Youngsters aged eight to 19 stare at smartphone or TV screens for 44 hours each week, new report reveals
- The youngsters, aged eight to 19, spent 44 hours using devices such as tablets
- UK children spent nearly double the time looking at screens compared to Japan
- Report found Britain was ranked second from last out of 30 surveyed countries
British children spend the equivalent of almost two days a week glued to screens, a report reveals.
The youngsters, aged eight to 19, spent 44 hours using devices such as tablets, phones and televisions.
Children in the UK spent nearly double the time looking at screens compared to their counterparts in Japan where the figure was 24 hours.
The report found Britain was ranked second from last out of 30 surveyed countries when it came to ‘children’s disciplined digital use’.
British children spend the equivalent of almost two days a week glued to screens, a report reveals (stock image)
This was based on ‘excessive screen time’, social media use and ownership of mobile phones.
The Dominican Republic received the lowest ranking in this category.
The figures come from DQ Institute’s Child Online Safety Index, published by the think-tank today to tie in with Safer Internet Day 2020.
It surveyed 145,426 children and adolescents over the last three years in 30 countries.
The research also found that British children are less safe online than youngsters in Nigeria and Peru.
The UK ranked 19th overall in a table listing countries by the level of child online safety.
Children in the UK spent nearly double the time looking at screens compared to their counterparts in Japan where the figure was 24 hours (stock image)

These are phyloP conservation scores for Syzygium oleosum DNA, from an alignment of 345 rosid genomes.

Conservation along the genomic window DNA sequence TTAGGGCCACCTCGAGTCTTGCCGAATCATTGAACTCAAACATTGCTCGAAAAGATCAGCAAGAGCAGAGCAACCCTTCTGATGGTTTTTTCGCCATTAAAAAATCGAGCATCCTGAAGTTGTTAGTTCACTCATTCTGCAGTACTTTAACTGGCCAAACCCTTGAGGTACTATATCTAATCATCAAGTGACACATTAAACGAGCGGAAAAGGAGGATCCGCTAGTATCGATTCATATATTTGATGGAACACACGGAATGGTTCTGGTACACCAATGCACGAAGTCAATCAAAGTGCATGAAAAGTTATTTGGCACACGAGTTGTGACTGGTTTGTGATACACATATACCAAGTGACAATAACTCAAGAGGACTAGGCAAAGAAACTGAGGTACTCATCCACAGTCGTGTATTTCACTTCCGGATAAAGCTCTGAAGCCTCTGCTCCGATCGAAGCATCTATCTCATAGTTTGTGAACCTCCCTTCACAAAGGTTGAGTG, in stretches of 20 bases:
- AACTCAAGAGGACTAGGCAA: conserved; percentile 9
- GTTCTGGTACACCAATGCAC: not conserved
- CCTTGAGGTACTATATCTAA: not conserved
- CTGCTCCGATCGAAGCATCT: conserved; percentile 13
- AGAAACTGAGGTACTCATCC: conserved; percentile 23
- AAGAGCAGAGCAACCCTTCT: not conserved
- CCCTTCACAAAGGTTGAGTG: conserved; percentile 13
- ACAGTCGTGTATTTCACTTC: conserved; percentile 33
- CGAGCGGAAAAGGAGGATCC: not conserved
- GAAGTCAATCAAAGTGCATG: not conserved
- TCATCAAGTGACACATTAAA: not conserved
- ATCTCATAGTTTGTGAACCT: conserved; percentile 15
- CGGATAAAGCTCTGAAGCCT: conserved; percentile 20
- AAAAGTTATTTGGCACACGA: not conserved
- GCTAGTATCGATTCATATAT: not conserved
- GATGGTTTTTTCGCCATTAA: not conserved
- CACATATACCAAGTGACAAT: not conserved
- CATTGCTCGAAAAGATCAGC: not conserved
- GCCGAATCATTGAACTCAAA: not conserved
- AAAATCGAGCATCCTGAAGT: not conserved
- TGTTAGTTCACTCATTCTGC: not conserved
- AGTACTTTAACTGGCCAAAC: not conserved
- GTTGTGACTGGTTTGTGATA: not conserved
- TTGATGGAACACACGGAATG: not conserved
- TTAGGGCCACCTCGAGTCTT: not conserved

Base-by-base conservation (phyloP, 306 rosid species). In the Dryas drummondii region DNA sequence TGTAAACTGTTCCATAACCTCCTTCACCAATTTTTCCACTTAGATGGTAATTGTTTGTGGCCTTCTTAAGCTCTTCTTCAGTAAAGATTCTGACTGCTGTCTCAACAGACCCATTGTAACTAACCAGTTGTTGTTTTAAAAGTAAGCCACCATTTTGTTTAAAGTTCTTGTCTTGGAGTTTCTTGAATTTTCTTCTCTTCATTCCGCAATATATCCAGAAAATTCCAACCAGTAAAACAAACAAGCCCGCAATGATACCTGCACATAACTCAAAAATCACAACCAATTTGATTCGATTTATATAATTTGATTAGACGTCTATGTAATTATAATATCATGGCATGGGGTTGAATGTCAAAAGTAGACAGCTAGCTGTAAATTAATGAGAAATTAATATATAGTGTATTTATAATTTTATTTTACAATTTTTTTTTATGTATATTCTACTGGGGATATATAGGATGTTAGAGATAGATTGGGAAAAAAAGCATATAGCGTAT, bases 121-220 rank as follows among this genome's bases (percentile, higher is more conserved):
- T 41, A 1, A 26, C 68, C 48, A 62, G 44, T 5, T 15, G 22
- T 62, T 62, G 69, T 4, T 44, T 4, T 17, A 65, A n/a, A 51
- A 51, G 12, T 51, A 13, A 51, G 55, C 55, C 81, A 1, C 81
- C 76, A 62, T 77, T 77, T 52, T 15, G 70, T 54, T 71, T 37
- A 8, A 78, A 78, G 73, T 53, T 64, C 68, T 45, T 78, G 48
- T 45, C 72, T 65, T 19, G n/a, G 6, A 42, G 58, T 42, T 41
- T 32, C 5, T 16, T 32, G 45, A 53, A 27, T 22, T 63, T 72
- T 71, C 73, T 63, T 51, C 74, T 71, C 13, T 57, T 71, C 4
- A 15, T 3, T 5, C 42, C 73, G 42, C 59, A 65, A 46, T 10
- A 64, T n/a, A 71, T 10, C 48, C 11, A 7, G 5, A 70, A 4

It put Britain behind countries such as India and South Korea, and placed it lower than any other developed country included in the research. In top place was Spain, followed by Australia.
The UK was in 17th place when it came to children being exposed to ‘cyber risks’ such as bullying and ‘risky contact with strangers’.
The study found 32 per cent of 13- to 19-year-olds had experienced ‘unwelcome sexual contact’ online.
And almost two-thirds of children aged eight to 12 had been ‘exposed to one or more forms of cyber risk’, which researchers branded a ‘cyber pandemic’.
For digital competency – children’s safe and responsible use of technology – the UK ranked eighth from last, way behind table-topping India.
But Britain was a high scorer – in sixth place – on connectivity, which measured children’s access to the internet.
Dr Yuhyun Park, founder of the DQ Institute, said: ‘That the UK ranks lower than any other developed country surveyed in the Child Online Safety Index should serve as a wake-up call to everyone about the safety of the nation’s children online.’